Efficient segmentation of the left atrium (LA) wall from delayed enhancement MRI is challenging due to inconsistent contrast, combined with noise, and high variation in atrial shape and size. We present a surface-detection method that is capable of extracting the atrial wall by computing an optimal a-posteriori estimate. This estimation is done on a set of nested meshes, constructed from an ensemble of segmented training images, and graph cuts on an associated multi-column, proper-ordered graph. The graph/mesh is a part of a template/model that has an associated set of learned intensity features. When this mesh is overlaid onto a test image, it produces a set of costs which lead to an optimal segmentation. The 3D mesh has an associated weighted, directed multi-column graph with edges that encode smoothness and inter-surface penalties. Unlike previous graph-cut methods that impose hard constraints on the surface properties, the proposed method follows from a Bayesian formulation resulting in soft penalties on spatial variation of the cuts through the mesh. The novelty of this method also lies in the construction of proper-ordered graphs on complex shapes for choosing among distinct classes of base shapes for automatic LA segmentation. We evaluate the proposed segmentation framework on simulated and clinical cardiac MRI.
Keywords: Atrial Fibrillation, Bayesian segmentation, Minimum s-t cut, Mesh Generation, Geometric Graph
D. Wang, R.M. Kirby, R.S. MacLeod, C.R. Johnson.
Inverse Electrocardiographic Source Localization of Ischemia: An Optimization Framework and Finite Element Solution, In Journal of Computational Physics, Vol. 250, Academic Press, pp. 403--424. 2013.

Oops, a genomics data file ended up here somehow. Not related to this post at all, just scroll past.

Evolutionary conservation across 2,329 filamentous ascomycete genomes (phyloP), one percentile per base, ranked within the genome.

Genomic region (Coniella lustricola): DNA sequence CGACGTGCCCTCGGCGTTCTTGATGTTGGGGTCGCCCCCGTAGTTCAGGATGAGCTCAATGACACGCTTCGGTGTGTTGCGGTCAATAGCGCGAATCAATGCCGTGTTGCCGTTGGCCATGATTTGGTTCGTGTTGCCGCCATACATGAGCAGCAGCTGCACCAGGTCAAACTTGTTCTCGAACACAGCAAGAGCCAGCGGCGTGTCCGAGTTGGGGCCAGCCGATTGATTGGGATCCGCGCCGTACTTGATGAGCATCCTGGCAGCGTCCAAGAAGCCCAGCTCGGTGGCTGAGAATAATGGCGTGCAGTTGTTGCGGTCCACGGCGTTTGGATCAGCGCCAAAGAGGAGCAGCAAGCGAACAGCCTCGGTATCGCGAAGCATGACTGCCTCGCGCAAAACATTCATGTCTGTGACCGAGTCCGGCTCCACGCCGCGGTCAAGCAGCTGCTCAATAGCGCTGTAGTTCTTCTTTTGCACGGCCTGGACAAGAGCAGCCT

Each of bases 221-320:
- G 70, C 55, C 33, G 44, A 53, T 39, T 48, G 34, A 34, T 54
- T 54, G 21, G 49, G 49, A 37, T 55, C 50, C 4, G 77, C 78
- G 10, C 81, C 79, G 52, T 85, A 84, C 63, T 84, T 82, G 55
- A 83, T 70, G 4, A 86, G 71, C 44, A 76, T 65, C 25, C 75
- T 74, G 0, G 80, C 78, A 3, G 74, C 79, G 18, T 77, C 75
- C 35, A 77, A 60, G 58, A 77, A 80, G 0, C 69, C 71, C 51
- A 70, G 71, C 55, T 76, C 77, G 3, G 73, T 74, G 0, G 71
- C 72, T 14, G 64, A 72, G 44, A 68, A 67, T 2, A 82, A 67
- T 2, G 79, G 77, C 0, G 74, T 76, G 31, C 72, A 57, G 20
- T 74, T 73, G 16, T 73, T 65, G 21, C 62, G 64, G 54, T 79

With the goal of non-invasively localizing cardiac ischemic disease using bodysurface potential recordings, we attempted to reconstruct the transmembrane potential (TMP) throughout the myocardium with the bidomain heart model. The task is an inverse source problem governed by partial differential equations (PDE). Our main contribution is solving the inverse problem within a PDE-constrained optimization framework that enables various physically-based constraints in both equality and inequality forms. We formulated the optimality conditions rigorously in the continuum before deriving finite element discretization, thereby making the optimization independent of discretization choice. Such a formulation was derived for the L2-norm Tikhonov regularization and the total variation minimization. The subsequent numerical optimization was fulfilled by a primal-dual interior-point method tailored to our problem's specific structure. Our simulations used realistic, fiberincluded heart models consisting of up to 18,000 nodes, much finer than any inverse models previously reported. With synthetic ischemia data we localized ischemic regions with roughly a 10% false-negative rate or a 20% false-positive rate under conditions up to 5% input noise. With ischemia data measured from animal experiments, we reconstructed TMPs with roughly 0.9 correlation with the ground truth. While precisely estimating the TMP in general cases remains an open problem, our study shows the feasibility of reconstructing TMP during the ST interval as a means of ischemia localization.